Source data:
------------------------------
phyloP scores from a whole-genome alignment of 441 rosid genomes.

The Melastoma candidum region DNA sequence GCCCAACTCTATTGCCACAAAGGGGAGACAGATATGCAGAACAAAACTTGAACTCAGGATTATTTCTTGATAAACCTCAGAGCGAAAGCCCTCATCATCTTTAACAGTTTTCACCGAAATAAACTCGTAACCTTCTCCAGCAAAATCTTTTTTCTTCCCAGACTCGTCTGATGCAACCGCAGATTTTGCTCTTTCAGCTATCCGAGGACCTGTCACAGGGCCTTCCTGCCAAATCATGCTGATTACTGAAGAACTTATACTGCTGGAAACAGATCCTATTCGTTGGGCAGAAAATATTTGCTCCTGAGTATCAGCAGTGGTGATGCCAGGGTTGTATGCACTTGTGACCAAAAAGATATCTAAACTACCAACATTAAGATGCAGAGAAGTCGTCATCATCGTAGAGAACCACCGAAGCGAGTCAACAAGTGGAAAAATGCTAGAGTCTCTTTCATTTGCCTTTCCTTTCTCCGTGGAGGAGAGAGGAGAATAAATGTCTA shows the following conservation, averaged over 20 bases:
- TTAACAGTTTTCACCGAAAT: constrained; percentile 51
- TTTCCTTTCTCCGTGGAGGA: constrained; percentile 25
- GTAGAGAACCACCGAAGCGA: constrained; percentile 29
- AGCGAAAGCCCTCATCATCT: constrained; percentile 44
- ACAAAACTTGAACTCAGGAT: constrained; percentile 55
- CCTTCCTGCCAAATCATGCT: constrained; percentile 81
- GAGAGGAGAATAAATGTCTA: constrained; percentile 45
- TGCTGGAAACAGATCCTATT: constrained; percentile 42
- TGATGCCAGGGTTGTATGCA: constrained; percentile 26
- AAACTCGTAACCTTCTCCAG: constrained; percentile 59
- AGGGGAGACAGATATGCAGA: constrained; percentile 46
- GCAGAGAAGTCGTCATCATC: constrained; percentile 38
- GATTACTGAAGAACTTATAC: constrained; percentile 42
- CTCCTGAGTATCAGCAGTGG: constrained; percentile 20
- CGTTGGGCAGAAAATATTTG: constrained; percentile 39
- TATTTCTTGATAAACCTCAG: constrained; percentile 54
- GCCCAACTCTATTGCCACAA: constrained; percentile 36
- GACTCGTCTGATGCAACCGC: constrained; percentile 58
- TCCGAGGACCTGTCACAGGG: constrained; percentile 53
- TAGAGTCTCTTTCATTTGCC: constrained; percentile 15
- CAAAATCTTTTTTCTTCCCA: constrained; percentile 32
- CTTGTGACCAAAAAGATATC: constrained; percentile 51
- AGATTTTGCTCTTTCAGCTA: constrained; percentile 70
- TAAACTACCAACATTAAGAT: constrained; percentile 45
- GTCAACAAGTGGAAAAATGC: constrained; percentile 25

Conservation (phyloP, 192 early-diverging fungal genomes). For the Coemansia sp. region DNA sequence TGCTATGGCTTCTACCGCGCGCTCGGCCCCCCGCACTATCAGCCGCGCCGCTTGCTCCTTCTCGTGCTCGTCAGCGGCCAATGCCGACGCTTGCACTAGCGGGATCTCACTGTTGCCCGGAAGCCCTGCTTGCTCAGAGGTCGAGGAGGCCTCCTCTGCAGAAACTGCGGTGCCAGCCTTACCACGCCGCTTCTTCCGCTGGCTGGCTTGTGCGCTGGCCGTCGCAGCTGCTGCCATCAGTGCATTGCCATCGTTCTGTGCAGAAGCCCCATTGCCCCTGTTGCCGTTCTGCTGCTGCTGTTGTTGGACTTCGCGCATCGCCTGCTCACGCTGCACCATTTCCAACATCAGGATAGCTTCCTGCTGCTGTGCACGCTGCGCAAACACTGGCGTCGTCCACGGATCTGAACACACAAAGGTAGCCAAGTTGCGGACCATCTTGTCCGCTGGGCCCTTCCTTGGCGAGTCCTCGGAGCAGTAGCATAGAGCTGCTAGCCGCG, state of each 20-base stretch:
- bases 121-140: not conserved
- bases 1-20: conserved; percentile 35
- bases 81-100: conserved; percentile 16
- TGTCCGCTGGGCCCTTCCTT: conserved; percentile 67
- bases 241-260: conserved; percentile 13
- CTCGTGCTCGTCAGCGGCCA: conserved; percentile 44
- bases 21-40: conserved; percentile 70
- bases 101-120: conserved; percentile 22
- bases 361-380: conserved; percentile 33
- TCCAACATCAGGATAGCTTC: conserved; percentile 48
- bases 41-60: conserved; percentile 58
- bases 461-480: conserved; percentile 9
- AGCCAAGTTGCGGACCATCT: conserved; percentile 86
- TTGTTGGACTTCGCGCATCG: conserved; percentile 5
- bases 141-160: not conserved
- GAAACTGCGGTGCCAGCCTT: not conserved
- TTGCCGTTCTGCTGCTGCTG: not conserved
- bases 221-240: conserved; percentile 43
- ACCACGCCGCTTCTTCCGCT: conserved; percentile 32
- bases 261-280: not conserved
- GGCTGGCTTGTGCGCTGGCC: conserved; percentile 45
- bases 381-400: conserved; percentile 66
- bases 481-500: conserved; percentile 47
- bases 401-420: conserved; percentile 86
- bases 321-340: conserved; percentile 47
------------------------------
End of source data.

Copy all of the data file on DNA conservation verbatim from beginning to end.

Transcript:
phyloP scores from a whole-genome alignment of 441 rosid genomes.

The Melastoma candidum region DNA sequence GCCCAACTCTATTGCCACAAAGGGGAGACAGATATGCAGAACAAAACTTGAACTCAGGATTATTTCTTGATAAACCTCAGAGCGAAAGCCCTCATCATCTTTAACAGTTTTCACCGAAATAAACTCGTAACCTTCTCCAGCAAAATCTTTTTTCTTCCCAGACTCGTCTGATGCAACCGCAGATTTTGCTCTTTCAGCTATCCGAGGACCTGTCACAGGGCCTTCCTGCCAAATCATGCTGATTACTGAAGAACTTATACTGCTGGAAACAGATCCTATTCGTTGGGCAGAAAATATTTGCTCCTGAGTATCAGCAGTGGTGATGCCAGGGTTGTATGCACTTGTGACCAAAAAGATATCTAAACTACCAACATTAAGATGCAGAGAAGTCGTCATCATCGTAGAGAACCACCGAAGCGAGTCAACAAGTGGAAAAATGCTAGAGTCTCTTTCATTTGCCTTTCCTTTCTCCGTGGAGGAGAGAGGAGAATAAATGTCTA shows the following conservation, averaged over 20 bases:
- TTAACAGTTTTCACCGAAAT: constrained; percentile 51
- TTTCCTTTCTCCGTGGAGGA: constrained; percentile 25
- GTAGAGAACCACCGAAGCGA: constrained; percentile 29
- AGCGAAAGCCCTCATCATCT: constrained; percentile 44
- ACAAAACTTGAACTCAGGAT: constrained; percentile 55
- CCTTCCTGCCAAATCATGCT: constrained; percentile 81
- GAGAGGAGAATAAATGTCTA: constrained; percentile 45
- TGCTGGAAACAGATCCTATT: constrained; percentile 42
- TGATGCCAGGGTTGTATGCA: constrained; percentile 26
- AAACTCGTAACCTTCTCCAG: constrained; percentile 59
- AGGGGAGACAGATATGCAGA: constrained; percentile 46
- GCAGAGAAGTCGTCATCATC: constrained; percentile 38
- GATTACTGAAGAACTTATAC: constrained; percentile 42
- CTCCTGAGTATCAGCAGTGG: constrained; percentile 20
- CGTTGGGCAGAAAATATTTG: constrained; percentile 39
- TATTTCTTGATAAACCTCAG: constrained; percentile 54
- GCCCAACTCTATTGCCACAA: constrained; percentile 36
- GACTCGTCTGATGCAACCGC: constrained; percentile 58
- TCCGAGGACCTGTCACAGGG: constrained; percentile 53
- TAGAGTCTCTTTCATTTGCC: constrained; percentile 15
- CAAAATCTTTTTTCTTCCCA: constrained; percentile 32
- CTTGTGACCAAAAAGATATC: constrained; percentile 51
- AGATTTTGCTCTTTCAGCTA: constrained; percentile 70
- TAAACTACCAACATTAAGAT: constrained; percentile 45
- GTCAACAAGTGGAAAAATGC: constrained; percentile 25

Conservation (phyloP, 192 early-diverging fungal genomes). For the Coemansia sp. region DNA sequence TGCTATGGCTTCTACCGCGCGCTCGGCCCCCCGCACTATCAGCCGCGCCGCTTGCTCCTTCTCGTGCTCGTCAGCGGCCAATGCCGACGCTTGCACTAGCGGGATCTCACTGTTGCCCGGAAGCCCTGCTTGCTCAGAGGTCGAGGAGGCCTCCTCTGCAGAAACTGCGGTGCCAGCCTTACCACGCCGCTTCTTCCGCTGGCTGGCTTGTGCGCTGGCCGTCGCAGCTGCTGCCATCAGTGCATTGCCATCGTTCTGTGCAGAAGCCCCATTGCCCCTGTTGCCGTTCTGCTGCTGCTGTTGTTGGACTTCGCGCATCGCCTGCTCACGCTGCACCATTTCCAACATCAGGATAGCTTCCTGCTGCTGTGCACGCTGCGCAAACACTGGCGTCGTCCACGGATCTGAACACACAAAGGTAGCCAAGTTGCGGACCATCTTGTCCGCTGGGCCCTTCCTTGGCGAGTCCTCGGAGCAGTAGCATAGAGCTGCTAGCCGCG, state of each 20-base stretch:
- bases 121-140: not conserved
- bases 1-20: conserved; percentile 35
- bases 81-100: conserved; percentile 16
- TGTCCGCTGGGCCCTTCCTT: conserved; percentile 67
- bases 241-260: conserved; percentile 13
- CTCGTGCTCGTCAGCGGCCA: conserved; percentile 44
- bases 21-40: conserved; percentile 70
- bases 101-120: conserved; percentile 22
- bases 361-380: conserved; percentile 33
- TCCAACATCAGGATAGCTTC: conserved; percentile 48
- bases 41-60: conserved; percentile 58
- bases 461-480: conserved; percentile 9
- AGCCAAGTTGCGGACCATCT: conserved; percentile 86
- TTGTTGGACTTCGCGCATCG: conserved; percentile 5
- bases 141-160: not conserved
- GAAACTGCGGTGCCAGCCTT: not conserved
- TTGCCGTTCTGCTGCTGCTG: not conserved
- bases 221-240: conserved; percentile 43
- ACCACGCCGCTTCTTCCGCT: conserved; percentile 32
- bases 261-280: not conserved
- GGCTGGCTTGTGCGCTGGCC: conserved; percentile 45
- bases 381-400: conserved; percentile 66
- bases 481-500: conserved; percentile 47
- bases 401-420: conserved; percentile 86
- bases 321-340: conserved; percentile 47